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What do a pair of dead sisters from Grand Island, Neb., some local quilters and 16 girls from Sudan have in common?
The answer is New York-based filmmaker John Sorensen.
A Grand Island native, Sorensen launched a quilting project in his hometown, bringing together sewing experts and some of the city's most recent newcomers to see what would happen.
The result is “The Quilted Conscience,” an hourlong documentary being shown tonight at Aksarben Cinema, where Sorensen and some of the participants will appear to speak and answer questions.
The film is also being aired at various times this summer on NET.
|Viewing times for "The Quilted Conscience" on NET|
|07/12/2013 — 8:00 p.m.|
|07/13/2013 — 2:00 p.m.|
|07/13/2013 — Midnight|
|07/19/2013 — Midnight|
|07/22/2013 — 8:00 p.m.|
|07/25/2013 — Midnight|
|07/27/2013 — 2:00 p.m.|
|For more information, log onto www.netnebraska.org.|
Here's what you will see: Sudanese girls who look, in trendy jeans, and sound, in near accent-less speech, a lot like their American-born counterparts. They are sewing African memories and American hopes onto 12-by-12-inch quilt squares. One sews herself as a judge. One sews herself as a football player, since that is what she is doing at the time — playing on a boys football team.
Here's what you will hear: Sudanese parents who describe their country's brutal war that has ended in a fragile peace and the creation of the independent Republic of South Sudan. A Grand Island quilter who says she can relate somewhat to a childhood having to haul water to her Appalachian home where there was no indoor plumbing or electricity. A renowned African-American quilter who lives in New York City and came to Grand Island to lead the project.
Here's what you will read: A quotation from Grace Abbott, one of two Grand Island sisters who went onto national prominence for their roles as social reformers in the early 1900s.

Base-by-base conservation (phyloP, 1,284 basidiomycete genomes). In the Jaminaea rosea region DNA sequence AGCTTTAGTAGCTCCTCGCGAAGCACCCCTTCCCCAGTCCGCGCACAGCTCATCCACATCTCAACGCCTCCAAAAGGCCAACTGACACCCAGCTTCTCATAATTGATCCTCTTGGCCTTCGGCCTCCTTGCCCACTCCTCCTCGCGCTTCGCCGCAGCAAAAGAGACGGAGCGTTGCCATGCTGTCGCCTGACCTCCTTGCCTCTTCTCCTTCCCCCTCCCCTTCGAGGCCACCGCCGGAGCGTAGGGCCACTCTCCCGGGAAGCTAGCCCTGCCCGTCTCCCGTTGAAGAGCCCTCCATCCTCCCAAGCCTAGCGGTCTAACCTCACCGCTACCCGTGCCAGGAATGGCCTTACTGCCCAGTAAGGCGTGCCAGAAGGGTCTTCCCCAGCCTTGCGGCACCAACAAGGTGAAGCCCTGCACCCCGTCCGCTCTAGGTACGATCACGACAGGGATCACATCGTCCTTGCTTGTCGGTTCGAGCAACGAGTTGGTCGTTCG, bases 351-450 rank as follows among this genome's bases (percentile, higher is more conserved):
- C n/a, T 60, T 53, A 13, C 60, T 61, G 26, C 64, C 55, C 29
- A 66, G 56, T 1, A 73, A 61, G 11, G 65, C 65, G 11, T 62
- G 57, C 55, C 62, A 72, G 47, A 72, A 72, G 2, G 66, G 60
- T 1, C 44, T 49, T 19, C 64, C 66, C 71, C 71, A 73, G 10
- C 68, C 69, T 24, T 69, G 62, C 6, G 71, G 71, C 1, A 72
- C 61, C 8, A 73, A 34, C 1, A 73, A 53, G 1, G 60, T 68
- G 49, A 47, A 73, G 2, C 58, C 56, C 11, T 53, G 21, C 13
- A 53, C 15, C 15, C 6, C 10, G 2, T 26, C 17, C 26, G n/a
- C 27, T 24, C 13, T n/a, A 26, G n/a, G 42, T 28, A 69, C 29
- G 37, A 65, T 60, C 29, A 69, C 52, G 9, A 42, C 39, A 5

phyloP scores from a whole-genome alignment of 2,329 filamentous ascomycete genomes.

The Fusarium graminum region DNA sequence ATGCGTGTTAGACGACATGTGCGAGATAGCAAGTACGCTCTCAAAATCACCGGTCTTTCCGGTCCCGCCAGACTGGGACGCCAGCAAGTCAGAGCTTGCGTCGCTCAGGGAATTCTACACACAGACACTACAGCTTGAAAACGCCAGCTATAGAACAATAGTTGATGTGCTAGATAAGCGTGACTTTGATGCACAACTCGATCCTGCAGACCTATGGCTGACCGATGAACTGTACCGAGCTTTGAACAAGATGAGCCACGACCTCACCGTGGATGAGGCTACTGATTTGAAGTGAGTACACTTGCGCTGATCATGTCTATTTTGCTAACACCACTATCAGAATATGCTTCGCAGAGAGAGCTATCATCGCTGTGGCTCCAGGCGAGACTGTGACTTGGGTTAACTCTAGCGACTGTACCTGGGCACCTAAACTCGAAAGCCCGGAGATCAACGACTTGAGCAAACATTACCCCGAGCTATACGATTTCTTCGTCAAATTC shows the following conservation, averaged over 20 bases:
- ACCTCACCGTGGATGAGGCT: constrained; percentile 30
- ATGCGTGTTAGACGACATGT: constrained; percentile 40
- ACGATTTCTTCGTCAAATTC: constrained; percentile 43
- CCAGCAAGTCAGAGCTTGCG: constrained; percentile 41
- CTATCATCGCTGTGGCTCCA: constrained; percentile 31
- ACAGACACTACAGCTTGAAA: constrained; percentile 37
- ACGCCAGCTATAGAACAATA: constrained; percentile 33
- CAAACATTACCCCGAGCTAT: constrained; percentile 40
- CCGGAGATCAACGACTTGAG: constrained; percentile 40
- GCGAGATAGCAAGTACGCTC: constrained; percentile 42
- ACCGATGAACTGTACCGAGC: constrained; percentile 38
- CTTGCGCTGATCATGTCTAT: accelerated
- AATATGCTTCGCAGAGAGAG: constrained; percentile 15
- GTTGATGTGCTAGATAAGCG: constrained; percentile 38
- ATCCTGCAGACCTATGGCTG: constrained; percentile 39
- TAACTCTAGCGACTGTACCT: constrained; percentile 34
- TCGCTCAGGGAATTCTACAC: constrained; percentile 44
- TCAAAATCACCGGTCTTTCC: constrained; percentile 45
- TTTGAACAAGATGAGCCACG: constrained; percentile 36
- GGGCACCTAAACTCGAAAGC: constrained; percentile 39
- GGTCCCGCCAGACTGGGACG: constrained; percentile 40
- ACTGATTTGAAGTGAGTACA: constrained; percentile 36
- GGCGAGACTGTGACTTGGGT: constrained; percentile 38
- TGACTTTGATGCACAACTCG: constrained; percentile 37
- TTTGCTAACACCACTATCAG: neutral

The Abbotts are why John Sorensen made this film at all.
The 54-year-old is, shall we say, a bit obsessed with the Abbotts.
Edith, the elder sister, became the first woman dean of a graduate school — leading a newly created social work program at the University of Chicago. She wrote more than 100 books and articles about social welfare. She died in 1957.
Grace went on to become the first woman nominated to a Cabinet post. She didn't get it. But her role monitoring child labor within the U.S. Department of Labor led to reforms in laws governing when and how children could work. She also led the Immigrants' Protective League and unofficially represented the United States on the League of Nations Advisory Committee on Traffic in Women and Children. She testified in Congress against a literacy requirement for incoming immigrants. Grace died in 1939.
Both sisters helped craft the Social Security Act. Both sisters were immigration experts, advocating for better treatment.
Sorensen spent nearly 20 years trying to promote the women whose names adorn a Millard School (Grace Abbott), a Grand Island park (Grace) and the Grand Island library (Edith). He got the park's memorial refurbished and more prominently displayed. He got an annual day and an award named for them.